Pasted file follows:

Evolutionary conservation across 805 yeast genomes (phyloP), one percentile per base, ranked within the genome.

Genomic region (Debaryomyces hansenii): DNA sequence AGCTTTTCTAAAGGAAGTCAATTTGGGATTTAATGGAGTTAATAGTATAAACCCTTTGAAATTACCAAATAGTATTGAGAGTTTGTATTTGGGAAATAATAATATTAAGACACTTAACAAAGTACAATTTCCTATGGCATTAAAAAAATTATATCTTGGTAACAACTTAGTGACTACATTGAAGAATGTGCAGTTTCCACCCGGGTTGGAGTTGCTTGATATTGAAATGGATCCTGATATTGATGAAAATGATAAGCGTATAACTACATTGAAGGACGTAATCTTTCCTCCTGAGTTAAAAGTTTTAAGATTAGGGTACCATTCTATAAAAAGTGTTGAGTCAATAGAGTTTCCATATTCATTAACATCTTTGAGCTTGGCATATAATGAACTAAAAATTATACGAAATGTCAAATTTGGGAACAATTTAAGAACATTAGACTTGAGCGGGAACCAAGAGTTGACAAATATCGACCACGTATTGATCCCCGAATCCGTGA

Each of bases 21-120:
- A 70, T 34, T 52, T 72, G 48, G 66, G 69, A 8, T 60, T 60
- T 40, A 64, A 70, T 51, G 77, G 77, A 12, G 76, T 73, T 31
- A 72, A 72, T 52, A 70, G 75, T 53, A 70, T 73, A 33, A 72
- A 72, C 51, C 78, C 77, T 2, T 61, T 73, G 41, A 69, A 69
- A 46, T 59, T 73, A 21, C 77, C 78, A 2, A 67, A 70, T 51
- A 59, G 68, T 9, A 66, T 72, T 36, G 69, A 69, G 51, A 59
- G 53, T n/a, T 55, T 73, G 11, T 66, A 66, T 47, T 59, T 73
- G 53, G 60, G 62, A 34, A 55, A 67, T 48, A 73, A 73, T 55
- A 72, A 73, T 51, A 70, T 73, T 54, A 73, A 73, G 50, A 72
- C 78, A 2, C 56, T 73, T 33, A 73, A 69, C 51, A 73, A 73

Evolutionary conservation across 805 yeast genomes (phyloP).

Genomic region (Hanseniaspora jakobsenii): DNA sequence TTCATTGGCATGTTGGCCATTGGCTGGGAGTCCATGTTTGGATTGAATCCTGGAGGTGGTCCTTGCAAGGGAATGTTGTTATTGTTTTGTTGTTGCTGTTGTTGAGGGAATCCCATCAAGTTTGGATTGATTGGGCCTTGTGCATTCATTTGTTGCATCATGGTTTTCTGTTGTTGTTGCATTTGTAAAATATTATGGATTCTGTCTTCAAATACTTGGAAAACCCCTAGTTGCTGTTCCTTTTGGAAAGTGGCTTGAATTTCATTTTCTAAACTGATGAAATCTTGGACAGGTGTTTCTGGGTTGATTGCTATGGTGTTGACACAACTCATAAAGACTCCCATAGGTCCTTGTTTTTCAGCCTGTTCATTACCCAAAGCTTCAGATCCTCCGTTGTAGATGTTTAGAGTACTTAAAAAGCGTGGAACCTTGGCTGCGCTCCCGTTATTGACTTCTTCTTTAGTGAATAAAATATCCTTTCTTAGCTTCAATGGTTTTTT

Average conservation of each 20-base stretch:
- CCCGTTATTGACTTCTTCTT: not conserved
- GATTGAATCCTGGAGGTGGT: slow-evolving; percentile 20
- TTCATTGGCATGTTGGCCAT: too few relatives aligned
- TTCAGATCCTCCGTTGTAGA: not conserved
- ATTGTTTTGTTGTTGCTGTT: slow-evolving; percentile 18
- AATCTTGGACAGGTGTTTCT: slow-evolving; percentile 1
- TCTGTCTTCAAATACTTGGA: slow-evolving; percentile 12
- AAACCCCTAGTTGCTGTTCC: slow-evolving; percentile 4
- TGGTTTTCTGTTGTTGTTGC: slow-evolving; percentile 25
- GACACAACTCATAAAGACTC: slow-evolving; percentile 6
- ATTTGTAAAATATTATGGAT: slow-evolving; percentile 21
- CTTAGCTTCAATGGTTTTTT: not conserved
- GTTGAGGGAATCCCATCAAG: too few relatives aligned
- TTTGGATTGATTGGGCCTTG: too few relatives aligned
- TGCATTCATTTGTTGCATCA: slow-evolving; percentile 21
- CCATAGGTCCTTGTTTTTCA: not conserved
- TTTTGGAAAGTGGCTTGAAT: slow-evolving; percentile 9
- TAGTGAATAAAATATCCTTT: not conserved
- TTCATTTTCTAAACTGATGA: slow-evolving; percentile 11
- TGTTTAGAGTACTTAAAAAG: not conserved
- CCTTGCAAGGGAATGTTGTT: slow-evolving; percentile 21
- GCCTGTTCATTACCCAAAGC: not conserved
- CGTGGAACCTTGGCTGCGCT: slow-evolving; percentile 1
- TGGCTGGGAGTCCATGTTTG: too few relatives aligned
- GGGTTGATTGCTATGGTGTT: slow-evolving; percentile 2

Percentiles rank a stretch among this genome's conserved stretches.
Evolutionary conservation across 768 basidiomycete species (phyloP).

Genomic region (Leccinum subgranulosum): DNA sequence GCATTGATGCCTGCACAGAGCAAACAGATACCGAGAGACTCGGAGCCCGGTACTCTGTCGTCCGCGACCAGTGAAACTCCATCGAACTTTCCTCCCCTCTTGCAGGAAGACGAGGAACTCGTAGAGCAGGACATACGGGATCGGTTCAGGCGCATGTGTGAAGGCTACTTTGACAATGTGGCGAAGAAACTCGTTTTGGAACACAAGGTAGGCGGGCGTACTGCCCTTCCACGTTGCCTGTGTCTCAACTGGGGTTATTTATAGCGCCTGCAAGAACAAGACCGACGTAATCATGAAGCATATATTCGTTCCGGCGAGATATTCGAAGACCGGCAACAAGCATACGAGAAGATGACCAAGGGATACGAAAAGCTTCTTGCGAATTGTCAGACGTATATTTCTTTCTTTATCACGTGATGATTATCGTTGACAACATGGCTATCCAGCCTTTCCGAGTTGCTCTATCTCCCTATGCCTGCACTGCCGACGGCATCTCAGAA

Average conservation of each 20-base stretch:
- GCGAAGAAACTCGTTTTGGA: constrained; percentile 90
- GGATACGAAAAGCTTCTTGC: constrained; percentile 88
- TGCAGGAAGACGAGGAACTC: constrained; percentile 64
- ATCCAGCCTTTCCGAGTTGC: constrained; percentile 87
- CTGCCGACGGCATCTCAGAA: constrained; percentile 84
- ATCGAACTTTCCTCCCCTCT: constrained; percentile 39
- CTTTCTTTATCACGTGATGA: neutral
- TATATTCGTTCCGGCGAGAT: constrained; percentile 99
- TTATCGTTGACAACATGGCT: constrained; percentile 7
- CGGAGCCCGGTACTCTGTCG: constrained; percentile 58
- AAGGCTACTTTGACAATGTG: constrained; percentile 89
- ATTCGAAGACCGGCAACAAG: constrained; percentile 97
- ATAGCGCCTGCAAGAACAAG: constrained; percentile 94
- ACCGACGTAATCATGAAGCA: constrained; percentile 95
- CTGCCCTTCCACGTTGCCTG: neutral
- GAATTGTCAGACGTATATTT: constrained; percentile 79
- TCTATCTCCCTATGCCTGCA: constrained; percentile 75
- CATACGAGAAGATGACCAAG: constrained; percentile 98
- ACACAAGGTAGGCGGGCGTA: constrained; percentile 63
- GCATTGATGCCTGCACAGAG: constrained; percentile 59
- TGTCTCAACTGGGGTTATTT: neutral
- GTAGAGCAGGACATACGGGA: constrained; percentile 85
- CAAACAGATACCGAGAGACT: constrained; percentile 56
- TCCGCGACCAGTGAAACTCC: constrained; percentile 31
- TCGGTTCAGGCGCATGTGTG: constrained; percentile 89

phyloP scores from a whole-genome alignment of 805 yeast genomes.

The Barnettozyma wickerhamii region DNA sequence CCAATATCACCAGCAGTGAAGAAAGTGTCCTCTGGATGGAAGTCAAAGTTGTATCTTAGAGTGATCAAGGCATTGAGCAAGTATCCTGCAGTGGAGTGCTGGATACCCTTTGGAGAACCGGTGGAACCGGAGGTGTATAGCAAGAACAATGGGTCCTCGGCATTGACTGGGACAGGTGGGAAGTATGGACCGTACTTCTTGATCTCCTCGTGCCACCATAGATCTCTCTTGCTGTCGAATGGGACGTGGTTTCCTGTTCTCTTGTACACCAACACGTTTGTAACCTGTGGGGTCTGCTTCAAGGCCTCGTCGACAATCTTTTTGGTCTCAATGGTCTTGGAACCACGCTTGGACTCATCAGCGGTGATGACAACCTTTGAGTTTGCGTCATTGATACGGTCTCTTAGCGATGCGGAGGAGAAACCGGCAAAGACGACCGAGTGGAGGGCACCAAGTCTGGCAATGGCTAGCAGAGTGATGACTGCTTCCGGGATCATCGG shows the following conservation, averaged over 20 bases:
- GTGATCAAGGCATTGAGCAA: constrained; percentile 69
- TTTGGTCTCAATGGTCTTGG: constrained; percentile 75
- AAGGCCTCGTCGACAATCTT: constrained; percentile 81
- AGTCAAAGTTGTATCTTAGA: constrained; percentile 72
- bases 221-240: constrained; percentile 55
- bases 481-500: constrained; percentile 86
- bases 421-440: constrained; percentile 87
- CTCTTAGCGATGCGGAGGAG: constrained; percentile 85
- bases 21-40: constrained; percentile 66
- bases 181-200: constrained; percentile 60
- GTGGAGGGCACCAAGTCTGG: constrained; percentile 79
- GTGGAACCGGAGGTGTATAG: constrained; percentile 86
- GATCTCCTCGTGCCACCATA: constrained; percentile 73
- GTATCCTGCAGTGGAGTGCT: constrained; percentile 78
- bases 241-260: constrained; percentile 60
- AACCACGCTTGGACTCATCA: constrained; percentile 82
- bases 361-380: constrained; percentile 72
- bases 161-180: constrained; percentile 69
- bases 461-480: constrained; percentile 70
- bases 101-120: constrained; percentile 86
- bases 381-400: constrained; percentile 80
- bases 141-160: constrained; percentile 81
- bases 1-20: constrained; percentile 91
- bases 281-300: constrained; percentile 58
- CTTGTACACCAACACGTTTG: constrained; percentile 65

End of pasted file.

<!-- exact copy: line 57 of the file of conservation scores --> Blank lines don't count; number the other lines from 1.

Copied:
- ATTCGAAGACCGGCAACAAG: constrained; percentile 97